Abdelhakim Tahri – CEO, Gynebio Pharma, Morocco

CEO Abdelhakim Tahri introduces women’s health player Gynebio Pharma, how the company is disrupting the Moroccan pharmaceutical industry through its range of contraceptive and fertility products, and his vision for regional expansion.


Our major focus when creating Gynebio Pharma was creating a company and a production facility that would benefit Morocco, but also Africa and the Middle East; in other words, to be able to answer the needs of the entire MENA region

GyneBio is one of the youngest pharmaceutical companies in Morocco. Could you introduce it?

Prior to the creation of Gynebio Pharma, in 2011, I was working as a regional director for North and West Africa for Organon, which later became MSD. Thus, I already had expertise in the pharmaceutical industry in the region which led me to the idea of creating a Moroccan pharma company focused on woman’s health on one side and on biosimilars and biotechnology on the other.

The name Gynebio Pharma showcases the two areas of expertise for the company, gynaecology and biosimilars. In association with Cooper Pharma, a leading local pharma player, we decided to launch this project and create an innovative leading pharma company dedicated to hormonal treatments and fertility products.

In order to have the status of pharmaceutical company in Morocco, there must be a production manufacturing site. Thus in 2018, Gynebio Pharma opened a manufacturing plant that is 100 percent focused on the production of hormonal treatments for women (contraceptive pills, fertility products) as well as corticosteroides and oncology hormonal drugs. It is a high-end production site, a real innovation for Morocco and for the overall region. Our ambition is to ensure this production site is certified with international standards; we are currently starting to prepare the EMA certification, and then aim to have FDA certification.


What was your vision in setting up the company?

Our major focus when creating Gynebio Pharma was creating a company and a production facility that would benefit Morocco, but also Africa and the Middle East; in other words, to be able to answer the needs of the entire MENA region.

At Gynebio Pharma, we believe that we need to be less dependent on imported products and be able to satisfy the needs of the country and of Moroccan patients, but also to develop a regional footprint. It is crucial to be able to provide the local market and demand with locally produced medicine, while servicing the continental demand for hormonal drugs.

Indeed, our production capacity is currently around 20 million units and could reach 40 million units, this performance could enable us to provide 100 percent of the Moroccan market of hormonal drugs.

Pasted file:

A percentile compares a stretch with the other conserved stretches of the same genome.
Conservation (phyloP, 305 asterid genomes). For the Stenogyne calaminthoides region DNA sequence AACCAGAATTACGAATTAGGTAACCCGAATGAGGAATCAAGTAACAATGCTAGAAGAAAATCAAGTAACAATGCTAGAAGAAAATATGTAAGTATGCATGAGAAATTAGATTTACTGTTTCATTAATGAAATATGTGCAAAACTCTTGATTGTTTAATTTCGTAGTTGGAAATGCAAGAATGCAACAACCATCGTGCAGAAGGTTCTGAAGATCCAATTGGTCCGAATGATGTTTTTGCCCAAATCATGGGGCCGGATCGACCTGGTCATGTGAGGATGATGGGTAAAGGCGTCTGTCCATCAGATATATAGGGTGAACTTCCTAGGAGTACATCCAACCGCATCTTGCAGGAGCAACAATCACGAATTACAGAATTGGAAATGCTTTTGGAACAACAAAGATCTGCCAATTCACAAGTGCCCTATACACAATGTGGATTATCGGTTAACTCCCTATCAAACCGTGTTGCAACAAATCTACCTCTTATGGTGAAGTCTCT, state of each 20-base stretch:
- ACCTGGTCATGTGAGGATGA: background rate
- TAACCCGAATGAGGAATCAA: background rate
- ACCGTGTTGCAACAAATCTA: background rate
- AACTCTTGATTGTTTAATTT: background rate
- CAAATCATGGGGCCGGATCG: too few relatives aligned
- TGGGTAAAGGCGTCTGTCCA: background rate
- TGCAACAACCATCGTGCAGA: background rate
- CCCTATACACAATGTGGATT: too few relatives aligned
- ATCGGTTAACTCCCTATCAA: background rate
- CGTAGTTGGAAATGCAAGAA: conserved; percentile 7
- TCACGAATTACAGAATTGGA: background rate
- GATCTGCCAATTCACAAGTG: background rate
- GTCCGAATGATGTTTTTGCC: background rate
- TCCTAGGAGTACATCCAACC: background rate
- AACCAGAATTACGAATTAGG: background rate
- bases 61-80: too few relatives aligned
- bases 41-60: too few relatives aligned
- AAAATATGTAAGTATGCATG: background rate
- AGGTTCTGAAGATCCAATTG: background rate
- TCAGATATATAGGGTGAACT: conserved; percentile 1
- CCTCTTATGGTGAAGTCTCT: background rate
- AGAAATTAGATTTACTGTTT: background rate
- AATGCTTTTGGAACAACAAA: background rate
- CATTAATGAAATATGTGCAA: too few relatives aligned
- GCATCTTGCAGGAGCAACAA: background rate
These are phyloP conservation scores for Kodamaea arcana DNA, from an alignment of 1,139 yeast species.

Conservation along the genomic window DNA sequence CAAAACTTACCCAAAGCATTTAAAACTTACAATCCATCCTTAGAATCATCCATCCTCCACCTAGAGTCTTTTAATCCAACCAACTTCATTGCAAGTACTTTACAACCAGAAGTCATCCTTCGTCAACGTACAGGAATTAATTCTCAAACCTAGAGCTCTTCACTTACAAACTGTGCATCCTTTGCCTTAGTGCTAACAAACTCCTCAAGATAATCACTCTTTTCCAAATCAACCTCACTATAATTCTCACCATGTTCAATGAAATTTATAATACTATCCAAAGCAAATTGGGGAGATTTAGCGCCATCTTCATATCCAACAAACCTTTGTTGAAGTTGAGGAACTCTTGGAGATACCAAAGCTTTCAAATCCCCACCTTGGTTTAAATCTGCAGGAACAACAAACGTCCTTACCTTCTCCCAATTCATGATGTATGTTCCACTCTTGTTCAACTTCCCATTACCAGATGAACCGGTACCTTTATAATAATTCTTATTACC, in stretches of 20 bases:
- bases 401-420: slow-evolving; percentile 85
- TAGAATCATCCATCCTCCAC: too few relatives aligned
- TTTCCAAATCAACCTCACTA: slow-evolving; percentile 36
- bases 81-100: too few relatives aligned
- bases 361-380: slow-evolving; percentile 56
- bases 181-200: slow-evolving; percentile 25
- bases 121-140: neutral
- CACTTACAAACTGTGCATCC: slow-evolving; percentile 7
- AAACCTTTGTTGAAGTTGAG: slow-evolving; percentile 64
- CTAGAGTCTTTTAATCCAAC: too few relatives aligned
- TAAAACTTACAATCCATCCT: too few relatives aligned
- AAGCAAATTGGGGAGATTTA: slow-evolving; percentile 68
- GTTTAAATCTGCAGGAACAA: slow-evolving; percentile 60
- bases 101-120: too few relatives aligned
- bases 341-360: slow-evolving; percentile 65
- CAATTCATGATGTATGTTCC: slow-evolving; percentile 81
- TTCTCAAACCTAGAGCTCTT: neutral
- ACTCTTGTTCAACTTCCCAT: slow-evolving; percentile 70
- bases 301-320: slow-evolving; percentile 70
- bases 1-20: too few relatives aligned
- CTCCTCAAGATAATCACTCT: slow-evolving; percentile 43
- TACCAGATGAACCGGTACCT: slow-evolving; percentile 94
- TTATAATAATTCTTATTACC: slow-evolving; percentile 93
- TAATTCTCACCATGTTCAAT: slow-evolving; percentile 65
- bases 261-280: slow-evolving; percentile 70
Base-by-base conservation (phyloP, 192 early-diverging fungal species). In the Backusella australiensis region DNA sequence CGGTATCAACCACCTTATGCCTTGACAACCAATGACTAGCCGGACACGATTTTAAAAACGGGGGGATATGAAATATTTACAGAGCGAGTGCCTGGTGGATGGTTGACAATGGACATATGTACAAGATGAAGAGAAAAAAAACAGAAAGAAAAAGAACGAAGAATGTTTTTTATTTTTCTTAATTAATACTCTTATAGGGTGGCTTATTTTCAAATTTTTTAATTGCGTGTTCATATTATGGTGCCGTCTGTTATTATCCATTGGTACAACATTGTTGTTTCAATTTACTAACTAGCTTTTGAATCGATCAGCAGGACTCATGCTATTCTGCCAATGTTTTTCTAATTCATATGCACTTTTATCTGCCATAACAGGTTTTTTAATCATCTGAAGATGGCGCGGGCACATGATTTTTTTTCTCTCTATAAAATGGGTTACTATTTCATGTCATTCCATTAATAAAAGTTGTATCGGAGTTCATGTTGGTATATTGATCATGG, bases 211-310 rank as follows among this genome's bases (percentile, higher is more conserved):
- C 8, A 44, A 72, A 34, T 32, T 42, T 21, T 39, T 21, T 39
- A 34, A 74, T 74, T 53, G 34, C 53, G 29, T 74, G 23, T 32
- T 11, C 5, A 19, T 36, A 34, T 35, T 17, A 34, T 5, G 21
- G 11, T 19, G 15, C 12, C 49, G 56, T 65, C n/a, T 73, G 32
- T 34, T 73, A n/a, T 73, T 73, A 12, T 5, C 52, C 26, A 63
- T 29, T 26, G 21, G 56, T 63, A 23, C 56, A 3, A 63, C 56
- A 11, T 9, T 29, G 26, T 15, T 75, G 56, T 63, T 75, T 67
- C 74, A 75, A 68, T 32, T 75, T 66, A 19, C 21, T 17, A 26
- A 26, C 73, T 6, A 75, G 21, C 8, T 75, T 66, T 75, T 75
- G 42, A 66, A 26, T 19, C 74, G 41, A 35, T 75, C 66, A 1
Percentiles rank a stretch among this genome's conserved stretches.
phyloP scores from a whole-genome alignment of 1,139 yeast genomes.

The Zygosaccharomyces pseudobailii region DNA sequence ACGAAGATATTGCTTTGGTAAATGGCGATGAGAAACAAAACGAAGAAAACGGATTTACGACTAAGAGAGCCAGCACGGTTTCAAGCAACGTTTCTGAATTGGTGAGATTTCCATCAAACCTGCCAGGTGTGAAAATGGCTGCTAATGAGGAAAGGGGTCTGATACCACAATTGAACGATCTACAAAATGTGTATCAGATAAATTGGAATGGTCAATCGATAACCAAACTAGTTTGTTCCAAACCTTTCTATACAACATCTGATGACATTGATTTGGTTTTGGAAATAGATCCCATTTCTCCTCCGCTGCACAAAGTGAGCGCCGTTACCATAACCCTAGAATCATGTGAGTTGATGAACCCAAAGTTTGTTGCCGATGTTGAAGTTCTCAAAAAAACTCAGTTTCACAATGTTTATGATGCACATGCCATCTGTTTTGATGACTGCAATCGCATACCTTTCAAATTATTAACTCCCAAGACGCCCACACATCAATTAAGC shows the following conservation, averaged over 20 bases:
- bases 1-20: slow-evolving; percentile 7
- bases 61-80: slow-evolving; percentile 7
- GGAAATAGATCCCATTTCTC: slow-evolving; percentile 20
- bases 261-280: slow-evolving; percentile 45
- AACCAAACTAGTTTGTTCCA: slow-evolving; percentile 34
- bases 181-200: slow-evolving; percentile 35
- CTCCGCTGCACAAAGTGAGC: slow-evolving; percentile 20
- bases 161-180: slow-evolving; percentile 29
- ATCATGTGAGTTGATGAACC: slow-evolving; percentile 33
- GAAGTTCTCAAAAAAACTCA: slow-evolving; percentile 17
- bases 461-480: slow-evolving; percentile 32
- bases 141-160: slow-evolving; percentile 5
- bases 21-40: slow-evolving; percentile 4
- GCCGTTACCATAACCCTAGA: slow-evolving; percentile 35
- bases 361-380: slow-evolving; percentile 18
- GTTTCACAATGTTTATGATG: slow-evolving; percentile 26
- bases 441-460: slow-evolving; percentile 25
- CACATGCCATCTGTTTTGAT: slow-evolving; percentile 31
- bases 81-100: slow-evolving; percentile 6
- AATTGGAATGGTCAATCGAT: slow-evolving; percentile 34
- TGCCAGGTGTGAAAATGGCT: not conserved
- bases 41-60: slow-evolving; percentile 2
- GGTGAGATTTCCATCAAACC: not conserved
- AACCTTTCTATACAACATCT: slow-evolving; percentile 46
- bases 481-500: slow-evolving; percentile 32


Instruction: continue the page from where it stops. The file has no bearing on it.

Gynebio Pharma’s production site is a pioneer in Morocco and you are the only company producing hormonal products. What were the key steps in the successful execution of this industrial project?

The company was created less than a decade ago, there was a succession of steps on which we worked on before the implementation of our own production facility. Indeed, we started to work on the marketing and the promotion of products that already existed on the market our partner Cooper Pharma.

These decisions have led to Gynebio Pharma’s positioning as the Moroccan market leader for contraception; as a matter of fact, one woman in four in Morocco consumes a Gynebio Pharma product. Indeed, we are able to provide Moroccan women with a product that accessible and affordable while being locally produced; in Morocco, a contraceptive pill costs around 2.5 euros which is less than third of European price; it enables further access to this type of solution.

In addition to hormonal drugs, we are developing and launching several contraceptive generic products while developing innovative solutions. Indeed, we are developing generics through our research and development or through tech transfer that we have acquired. We are also able to be innovative in contraception thanks to partnerships and under-licensing agreement with European and American pharma companies.


How did you manage to accomplish this feat?

We have several European partnerships in terms of contraception such as with French companies and German companies; we also have partnerships in Scandinavian countries for gynaecological products and we are in partnership with Sanzyme for fertility products.

As a matter of fact, many solutions for fertility have a monopoly on the Moroccan market, whereas there is a high demand and need for them. We decided to partner with Sanzyme to make these solutions available to Moroccan couples that have a fertility issue.